by Don Otto, DPO Construction LC

Living in harmony with our environment means we should be more than just wise consumers of our natural resources, we should be their stewards. If we are to keep planting our home’s foundations in the ground, it’s only responsible that those homes make a small environmental footprint. We make a difference in the rate we use materials, and in the energy we consume to keep us comfortable.

Green building starts with good design— not just curb appeal, but homes that meet our functional and emotional needs. Settling for less is poor value, and building spaces that are seldom used is a waste of resources; yours as well as nature’s.

In designing a home, I like to form a design team, composed of the owners, a designer and myself. Owners define the goals and the budget; the designer provides the experience and creativity to make all the pieces fit. I provide the details that ensure energy efficiency, air quality and durability, keep a pulse on the costs, and during construction, manage the project until you move in.

I encourage clients to make all the spaces count, and build only the floor space they need. (If you’re not going to use a formal dining room, for example, don’t spend the money to build it. Use the savings instead to reduce the cost, or to better afford nicer things, like custom cabinetry, efficient appliances, or a geothermal system.)

The savings can be eye-opening. Here’s a real-life example: The original size of a home plan in Solon started out at 2,500 sq. ft. Using Sarah Susanka’s “Not-So-Big” techniques— providing abundant light, long sight lines, and creating private spaces within larger rooms, for example— we whittled off 500 sq. ft., creating a home with spaces that are well used and a have comfortable human scale. Giving those 500 sq. ft. a conservative value of $100/sq.ft, we saved the owner $50,000! The savings allowed him to afford many luxury upgrades that only a larger budget would have permitted. I don’t know of anything else in home building that has such a significant effect on both up-front, and lifetime-operating costs.

We spend well over 90% of our time within enclosed spaces. With respiratory diseases like asthma ever increasing, maybe we should pay attention to where we do most of our breathing. In contrast, have you ever opened a bedroom window in winter and noticed, after only a short time, how much fresher the room feels? Imagine having your whole house feel that fresh year round, but without cold drafts or high utility bills. Because I believe a healthy indoor environment is most important, I start the energy design with an ERV, an energy recovery ventilation system.

The ERV brings in all the fresh air you need, recovers the heat from the exhaust air, and works to keep the indoor humidity at conditioned levels. Simple controls allow you to tailor operating the system to your own comfort level. As a bonus, locating the system’s exhaust ports in bathrooms eliminates the need for bathroom fans, and it’s almost silent when it’s on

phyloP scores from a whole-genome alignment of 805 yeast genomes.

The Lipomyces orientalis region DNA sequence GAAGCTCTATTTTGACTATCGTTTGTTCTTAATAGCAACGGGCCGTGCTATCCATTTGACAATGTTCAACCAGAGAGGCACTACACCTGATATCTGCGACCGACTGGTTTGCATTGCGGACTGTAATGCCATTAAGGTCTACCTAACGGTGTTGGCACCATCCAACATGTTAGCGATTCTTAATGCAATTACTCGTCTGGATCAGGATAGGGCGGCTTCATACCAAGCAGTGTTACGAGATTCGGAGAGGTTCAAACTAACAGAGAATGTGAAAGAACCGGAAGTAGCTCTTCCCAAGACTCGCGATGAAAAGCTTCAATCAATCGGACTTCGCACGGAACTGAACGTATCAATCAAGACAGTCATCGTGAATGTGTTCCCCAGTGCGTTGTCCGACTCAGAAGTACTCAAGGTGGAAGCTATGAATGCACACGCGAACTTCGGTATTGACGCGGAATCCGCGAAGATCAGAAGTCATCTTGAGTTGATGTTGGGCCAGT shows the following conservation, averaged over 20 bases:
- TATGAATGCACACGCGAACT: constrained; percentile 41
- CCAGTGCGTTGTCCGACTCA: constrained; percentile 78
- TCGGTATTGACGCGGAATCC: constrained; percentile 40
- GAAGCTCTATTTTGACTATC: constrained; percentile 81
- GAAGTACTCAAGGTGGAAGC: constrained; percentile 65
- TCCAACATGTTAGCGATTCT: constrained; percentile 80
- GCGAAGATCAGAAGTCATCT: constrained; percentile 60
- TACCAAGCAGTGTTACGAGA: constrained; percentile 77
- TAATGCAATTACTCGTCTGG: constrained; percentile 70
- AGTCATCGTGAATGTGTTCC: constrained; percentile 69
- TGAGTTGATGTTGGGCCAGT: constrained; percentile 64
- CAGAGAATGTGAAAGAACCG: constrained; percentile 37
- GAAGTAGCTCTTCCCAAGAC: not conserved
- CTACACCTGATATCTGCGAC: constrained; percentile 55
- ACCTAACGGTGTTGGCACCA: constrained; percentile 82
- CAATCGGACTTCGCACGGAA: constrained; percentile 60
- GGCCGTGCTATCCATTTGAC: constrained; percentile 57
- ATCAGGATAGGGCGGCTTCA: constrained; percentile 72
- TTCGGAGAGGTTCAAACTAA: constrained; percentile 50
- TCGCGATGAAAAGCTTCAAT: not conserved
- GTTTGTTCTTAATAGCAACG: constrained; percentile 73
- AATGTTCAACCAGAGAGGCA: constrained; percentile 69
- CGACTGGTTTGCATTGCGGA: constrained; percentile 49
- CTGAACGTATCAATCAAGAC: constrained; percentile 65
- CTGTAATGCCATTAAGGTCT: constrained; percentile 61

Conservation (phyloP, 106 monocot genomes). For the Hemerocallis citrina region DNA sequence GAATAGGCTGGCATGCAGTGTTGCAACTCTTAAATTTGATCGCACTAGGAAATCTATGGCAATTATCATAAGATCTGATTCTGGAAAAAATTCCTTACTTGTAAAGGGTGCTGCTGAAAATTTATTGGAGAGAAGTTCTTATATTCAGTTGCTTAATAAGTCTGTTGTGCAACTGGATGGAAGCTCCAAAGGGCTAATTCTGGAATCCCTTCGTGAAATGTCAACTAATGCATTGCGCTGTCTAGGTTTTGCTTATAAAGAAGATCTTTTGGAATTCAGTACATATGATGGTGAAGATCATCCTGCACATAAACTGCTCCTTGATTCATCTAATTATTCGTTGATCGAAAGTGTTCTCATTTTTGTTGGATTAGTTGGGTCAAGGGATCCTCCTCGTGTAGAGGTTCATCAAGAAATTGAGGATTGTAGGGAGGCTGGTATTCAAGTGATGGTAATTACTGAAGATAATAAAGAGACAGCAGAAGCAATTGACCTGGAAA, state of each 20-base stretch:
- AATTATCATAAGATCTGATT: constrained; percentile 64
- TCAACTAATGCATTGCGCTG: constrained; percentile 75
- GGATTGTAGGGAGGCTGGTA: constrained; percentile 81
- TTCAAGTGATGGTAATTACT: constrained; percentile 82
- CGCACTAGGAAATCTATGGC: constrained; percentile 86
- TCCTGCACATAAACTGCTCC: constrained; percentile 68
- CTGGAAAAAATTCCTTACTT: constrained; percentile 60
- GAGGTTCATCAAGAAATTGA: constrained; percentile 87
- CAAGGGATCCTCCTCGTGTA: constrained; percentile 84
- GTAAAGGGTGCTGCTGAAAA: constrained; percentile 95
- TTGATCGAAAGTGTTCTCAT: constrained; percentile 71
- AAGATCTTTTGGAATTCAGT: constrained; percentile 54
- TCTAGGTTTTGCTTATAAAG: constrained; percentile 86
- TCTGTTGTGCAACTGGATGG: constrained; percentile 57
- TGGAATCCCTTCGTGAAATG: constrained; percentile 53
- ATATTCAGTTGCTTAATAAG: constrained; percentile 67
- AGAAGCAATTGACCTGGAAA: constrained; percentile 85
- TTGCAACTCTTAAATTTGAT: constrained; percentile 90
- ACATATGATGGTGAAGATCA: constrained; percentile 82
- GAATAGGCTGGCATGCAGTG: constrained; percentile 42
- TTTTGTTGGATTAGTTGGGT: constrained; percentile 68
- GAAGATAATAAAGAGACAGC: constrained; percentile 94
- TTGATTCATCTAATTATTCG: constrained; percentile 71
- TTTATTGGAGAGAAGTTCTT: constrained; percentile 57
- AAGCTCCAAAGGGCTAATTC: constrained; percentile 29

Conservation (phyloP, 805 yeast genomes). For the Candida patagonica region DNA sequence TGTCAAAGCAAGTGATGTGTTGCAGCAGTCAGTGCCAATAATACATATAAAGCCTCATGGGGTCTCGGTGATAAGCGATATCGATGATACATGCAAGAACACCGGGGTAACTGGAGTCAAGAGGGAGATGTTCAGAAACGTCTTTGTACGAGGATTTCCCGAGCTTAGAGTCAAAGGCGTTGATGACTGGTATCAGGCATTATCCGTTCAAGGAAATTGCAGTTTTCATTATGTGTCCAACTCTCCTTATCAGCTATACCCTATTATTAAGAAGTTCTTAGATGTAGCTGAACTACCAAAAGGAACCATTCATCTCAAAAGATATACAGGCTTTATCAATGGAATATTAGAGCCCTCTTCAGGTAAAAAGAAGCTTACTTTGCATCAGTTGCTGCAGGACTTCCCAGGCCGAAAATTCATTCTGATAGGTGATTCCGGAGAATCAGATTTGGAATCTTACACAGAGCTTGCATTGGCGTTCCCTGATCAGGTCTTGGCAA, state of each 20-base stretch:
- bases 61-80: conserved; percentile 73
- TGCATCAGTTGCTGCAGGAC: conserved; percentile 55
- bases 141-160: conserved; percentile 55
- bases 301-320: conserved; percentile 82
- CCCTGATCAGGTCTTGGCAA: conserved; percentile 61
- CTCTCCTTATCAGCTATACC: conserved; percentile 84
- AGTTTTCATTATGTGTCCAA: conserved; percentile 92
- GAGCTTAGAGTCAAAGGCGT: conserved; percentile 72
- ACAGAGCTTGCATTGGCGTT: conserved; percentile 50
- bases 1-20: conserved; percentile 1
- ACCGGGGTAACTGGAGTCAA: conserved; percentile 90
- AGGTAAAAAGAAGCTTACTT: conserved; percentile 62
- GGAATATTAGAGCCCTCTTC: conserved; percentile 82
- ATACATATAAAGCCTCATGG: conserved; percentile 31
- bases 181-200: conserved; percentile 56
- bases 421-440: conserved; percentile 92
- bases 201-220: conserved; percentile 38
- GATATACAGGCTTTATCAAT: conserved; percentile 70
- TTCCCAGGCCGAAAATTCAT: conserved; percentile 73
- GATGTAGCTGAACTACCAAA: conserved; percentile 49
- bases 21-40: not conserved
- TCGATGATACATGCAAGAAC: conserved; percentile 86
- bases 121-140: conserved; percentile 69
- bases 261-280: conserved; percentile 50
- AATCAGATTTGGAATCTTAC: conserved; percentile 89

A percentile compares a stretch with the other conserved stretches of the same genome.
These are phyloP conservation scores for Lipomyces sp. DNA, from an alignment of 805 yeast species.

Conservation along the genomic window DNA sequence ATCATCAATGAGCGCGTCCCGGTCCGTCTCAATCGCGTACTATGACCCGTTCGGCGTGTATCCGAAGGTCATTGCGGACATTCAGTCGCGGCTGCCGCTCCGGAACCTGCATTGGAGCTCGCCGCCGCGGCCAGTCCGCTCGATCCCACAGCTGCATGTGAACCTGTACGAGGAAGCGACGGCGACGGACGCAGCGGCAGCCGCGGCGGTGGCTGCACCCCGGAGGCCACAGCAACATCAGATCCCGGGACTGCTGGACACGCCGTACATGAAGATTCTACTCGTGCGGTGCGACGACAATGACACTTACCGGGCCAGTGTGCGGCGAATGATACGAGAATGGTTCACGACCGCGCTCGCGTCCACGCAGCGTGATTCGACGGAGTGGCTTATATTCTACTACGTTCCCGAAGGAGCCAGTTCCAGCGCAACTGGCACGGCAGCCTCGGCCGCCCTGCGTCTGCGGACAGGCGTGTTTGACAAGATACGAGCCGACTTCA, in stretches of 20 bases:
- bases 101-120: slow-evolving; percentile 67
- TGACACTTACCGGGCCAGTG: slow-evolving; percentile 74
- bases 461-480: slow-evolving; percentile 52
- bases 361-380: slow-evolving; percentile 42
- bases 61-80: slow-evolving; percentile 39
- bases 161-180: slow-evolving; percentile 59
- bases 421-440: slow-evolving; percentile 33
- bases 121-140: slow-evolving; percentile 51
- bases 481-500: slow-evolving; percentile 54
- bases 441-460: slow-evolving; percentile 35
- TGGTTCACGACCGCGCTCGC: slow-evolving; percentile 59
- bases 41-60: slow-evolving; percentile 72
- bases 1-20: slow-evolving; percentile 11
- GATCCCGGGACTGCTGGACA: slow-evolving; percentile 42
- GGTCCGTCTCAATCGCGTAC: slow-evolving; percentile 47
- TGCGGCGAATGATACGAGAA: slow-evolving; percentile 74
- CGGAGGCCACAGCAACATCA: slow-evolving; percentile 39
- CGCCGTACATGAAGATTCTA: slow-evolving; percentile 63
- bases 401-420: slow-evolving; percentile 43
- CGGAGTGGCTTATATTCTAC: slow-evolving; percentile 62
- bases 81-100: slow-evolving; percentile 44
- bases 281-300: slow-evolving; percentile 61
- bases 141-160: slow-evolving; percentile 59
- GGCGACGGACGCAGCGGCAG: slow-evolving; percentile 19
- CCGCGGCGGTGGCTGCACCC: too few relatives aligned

Since all the fresh air comes in with the ERV, it only makes sense to make the building envelope as airtight as possible. I’ve found that Structural Insulated Panels, (SIPs) provide that tight envelope, along with being stronger, they are faster to build with, better insulating, use less wood and cost about the same as stick built. SIPs are built from slabs of foam insulation with oriented strand board (OSB) panels adhered to the faces. There are no studs. The only lumber used is in the top and bottom plates, corner reinforcing and the around doors and windows. Other systems, such as insulated concrete forms (ICFs) also work well.

Sprayed polyurethane foam insulation helps to complete the tight envelope. It’s sprayed continuously from the top plate, up the under side of the roof deck, and down to the opposite wall, creating an airtight cap. This also allows design freedom to have vaulted ceilings and recessed lights without any additional air sealing or loss of energy. It also allows heat ducts or plumbing to be installed above the ceiling without extra insulation. The same kind of insulation is sprayed on the basement’s rim boards, walls and under the basement floor, creating an airtight building “cocoon”.

When it rains, materials get wet. If organic materials stay wet, they promote mold growth and they rot. Water is necessary for all organisms, like molds, to grow. The key to making materials durable is to keep them dry, let them dry, or use materials that don’t rot. Luckily, making things last is something we can control with good water management practices, like proper flashing and drainage planes. Consider this: doubling the durability of a material decreases its environmental impact by half.

Geothermal systems use a renewable resource—the heat from the sun and the core of the earth—to heat and cool your home. While the up front costs are roughly twice that of a natural gas system, they are extremely efficient and cost much less to operate. Since the cost of heating equipment is included in a mortgage, the lower utility costs can more than offset the increased mortgage payments. For the seven months between October 2005 and April 2006, which included two sub-zero spells in December and January, the heating bills for a home I built in Solon totaled $181.00, or about 86 cents a day!

We want our homes to be comfortable, keep us safe and healthy, and be durable and efficient. The weather imposes conditions that all homes have to live with, and following good building science principles provides the best methods to handle them. Good design provides that emotional connection that makes our homes truly enjoyable places to live. Paying respect to both is the best way I know to build a home.